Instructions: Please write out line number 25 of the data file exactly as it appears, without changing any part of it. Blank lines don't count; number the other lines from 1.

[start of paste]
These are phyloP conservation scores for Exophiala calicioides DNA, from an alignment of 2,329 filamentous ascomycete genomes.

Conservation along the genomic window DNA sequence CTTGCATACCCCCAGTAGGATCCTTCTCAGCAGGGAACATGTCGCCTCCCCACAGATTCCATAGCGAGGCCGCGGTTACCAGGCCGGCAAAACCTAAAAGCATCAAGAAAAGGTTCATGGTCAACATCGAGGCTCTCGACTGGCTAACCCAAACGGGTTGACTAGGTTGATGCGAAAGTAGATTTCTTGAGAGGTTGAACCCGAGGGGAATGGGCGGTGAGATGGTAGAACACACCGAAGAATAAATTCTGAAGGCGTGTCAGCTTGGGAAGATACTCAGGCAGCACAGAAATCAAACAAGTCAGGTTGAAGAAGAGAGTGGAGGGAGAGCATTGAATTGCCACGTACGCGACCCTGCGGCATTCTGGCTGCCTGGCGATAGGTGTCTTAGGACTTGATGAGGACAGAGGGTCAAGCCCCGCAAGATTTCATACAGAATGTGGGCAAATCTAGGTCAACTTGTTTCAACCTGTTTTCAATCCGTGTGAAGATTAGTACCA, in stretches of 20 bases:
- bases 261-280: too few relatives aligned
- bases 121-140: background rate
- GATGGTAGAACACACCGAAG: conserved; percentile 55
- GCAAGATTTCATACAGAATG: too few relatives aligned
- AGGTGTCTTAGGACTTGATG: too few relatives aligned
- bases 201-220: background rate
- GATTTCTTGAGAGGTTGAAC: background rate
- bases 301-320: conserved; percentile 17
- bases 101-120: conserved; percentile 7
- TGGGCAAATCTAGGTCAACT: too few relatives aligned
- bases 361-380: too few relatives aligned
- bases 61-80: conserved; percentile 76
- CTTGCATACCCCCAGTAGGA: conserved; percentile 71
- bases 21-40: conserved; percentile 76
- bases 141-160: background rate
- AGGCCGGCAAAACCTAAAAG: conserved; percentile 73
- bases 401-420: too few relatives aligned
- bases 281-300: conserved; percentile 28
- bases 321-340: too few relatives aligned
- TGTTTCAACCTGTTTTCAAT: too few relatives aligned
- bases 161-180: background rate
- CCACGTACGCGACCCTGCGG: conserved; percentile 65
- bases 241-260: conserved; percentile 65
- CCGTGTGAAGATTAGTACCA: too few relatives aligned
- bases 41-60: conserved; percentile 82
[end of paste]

- bases 241-260: conserved; percentile 65